Remember “pink slime” — that appetizing meat product consisting of mechanically separated beef scraps that needs disinfection with a chemical agent to kill dangerous pathogens?
While our food supply is filled with other equally nauseating offerings (mechanically separated poultry, for one), last year it was slime’s turn to capture everyone’s rapt and revolted attention. Then, like the fickle consumers we are, interest in “boneless lean beef trimmings,” as it’s more politely referred to by industry, became as ‘yesterday’ as old Facebook status postings.
All of which makes it even more curious that the giant food processing company Cargill would make a proud announcement this week that it will be indicating the presence of its own version on package labels with the even more consumer-friendly name,“finely textured beef.”
From the looks of how the media handled it, however, Cargill seems to have inadvertently reignited pink slime’s notoriety. Reports from Reuters to The Wall Street Journal to ABC and NBC all included big “pink slime” mentions, now attaching the Cargill name to the product, something the company managed to avoid for the most part the first time around.
Now for Beef Products Inc., the original target of intense media coverage over its version of the product, called “boneless lean beef trimmings,” the outcome of all that attention wasn’t so good – especially in regard to the ammonium hydroxide with which it was treated to kill contaminants such as E. coli.
That firm’s pink slime sales subsequently went into a steep decline, closing three of its plants last year due to the fallout. Cargill also saw a drop in slime sales of 80 percent, according to Reuters. But at last, “that business is slowly recovering” – or so they claim.
Enter the marketing genius
Somewhere along the way, however, Cargill decided some “consumer research” might be in order, as in surveying more than 3,000 consumers “about ground beef and how it’s made.”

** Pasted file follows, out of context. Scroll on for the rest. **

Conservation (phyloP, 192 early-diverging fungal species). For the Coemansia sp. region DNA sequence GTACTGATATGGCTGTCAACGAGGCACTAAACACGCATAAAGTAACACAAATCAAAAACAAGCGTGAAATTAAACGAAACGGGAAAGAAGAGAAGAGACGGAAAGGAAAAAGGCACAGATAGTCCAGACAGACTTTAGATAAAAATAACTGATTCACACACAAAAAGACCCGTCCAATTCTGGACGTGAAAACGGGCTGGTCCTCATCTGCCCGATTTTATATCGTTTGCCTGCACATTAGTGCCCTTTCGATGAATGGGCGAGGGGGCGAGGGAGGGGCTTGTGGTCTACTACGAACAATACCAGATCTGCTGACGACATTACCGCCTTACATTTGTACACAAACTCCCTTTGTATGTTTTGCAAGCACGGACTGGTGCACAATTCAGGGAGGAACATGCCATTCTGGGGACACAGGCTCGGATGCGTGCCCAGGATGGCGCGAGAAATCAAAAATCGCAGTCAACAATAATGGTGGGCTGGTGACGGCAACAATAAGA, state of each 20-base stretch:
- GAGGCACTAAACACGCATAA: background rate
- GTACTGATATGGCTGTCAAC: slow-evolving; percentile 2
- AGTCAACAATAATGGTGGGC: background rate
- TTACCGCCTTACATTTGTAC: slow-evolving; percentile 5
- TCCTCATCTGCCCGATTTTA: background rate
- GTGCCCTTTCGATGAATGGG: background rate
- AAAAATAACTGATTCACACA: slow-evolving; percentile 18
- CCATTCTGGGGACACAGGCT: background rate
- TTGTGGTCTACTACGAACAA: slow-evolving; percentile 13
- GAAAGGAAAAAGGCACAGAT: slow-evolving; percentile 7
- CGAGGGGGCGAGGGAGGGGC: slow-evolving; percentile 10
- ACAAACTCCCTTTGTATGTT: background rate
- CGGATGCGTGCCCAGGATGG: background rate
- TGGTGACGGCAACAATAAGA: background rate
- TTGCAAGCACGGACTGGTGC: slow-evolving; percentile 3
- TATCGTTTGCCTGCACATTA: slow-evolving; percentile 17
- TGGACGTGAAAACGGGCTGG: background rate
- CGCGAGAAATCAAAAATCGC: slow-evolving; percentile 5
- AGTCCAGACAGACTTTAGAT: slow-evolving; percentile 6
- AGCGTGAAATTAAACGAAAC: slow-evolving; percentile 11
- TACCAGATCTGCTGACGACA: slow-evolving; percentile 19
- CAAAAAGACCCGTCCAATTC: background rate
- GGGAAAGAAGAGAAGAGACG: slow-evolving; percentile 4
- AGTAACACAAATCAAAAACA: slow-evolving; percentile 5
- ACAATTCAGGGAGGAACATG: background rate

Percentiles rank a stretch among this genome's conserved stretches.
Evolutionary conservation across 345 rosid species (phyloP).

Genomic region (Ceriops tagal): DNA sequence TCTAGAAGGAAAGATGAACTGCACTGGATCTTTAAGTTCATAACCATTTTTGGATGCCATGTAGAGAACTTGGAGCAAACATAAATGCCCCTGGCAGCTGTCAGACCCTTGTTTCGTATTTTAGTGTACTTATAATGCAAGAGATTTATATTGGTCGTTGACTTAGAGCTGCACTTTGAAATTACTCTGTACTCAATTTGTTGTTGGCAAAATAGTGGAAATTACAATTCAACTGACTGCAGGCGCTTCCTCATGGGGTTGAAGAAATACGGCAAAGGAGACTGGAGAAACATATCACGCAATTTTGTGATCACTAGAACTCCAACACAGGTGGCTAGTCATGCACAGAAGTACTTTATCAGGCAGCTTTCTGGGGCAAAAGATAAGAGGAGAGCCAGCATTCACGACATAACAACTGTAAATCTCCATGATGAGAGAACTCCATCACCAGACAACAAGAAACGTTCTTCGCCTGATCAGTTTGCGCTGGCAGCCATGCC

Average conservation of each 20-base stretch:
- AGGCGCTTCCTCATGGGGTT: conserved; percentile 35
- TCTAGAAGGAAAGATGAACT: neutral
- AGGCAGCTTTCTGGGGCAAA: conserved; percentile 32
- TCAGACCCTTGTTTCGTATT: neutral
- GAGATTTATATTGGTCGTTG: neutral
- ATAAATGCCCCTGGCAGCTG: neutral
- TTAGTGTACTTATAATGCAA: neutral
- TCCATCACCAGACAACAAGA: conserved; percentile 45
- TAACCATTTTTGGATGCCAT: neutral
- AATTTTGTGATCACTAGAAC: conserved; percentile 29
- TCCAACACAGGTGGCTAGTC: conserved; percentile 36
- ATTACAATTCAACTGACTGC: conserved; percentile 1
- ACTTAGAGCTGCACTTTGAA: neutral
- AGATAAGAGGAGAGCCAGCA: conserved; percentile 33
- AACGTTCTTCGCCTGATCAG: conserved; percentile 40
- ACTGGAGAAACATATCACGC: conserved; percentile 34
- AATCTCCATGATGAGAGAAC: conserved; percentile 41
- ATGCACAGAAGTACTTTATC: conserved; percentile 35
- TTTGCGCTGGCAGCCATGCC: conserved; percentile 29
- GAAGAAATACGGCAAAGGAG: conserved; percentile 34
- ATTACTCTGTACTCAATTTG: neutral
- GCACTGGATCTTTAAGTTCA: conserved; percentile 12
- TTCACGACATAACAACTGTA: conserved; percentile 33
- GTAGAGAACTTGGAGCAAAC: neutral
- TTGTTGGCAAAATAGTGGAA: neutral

Here’s how I visualize it: some Really Bright Guy in the marketing department says, “Hey I’ve got a great idea! Let’s talk to 3,000 consumers and ask if they want pink slime, I mean finely textured beef, labeled on packages. Then we can issue a press release and get interviewed about it!”
Well, Really Bright Guy was right on the money. The media has been only to happy to accommodate by bringing Pink Slime out of retirement and putting it back in the spotlight.
In a prepared statement about the big news, Cargill Beef President John Keating is quoted as saying, “We’ve listened to the public, as well as our customers, and that is why today we are declaring our commitment to labeling finely textured beef.”
And here’s what that “commitment” will come down to:
According to Reuters, Cargill’s wholesale packaging will state “contains Finely Textured Beef,” on the box side. Whether the repackaged version for consumer sale (what you would find in the meat case) will be labeled is currently up to the individual retailer, however. But some time next summer, Cargill says, it will also add that statement to its meat packages that are sold directly to consumers.
But no matter what name it goes under, pink slime just seems to be the gift that keeps on giving red meat to the media.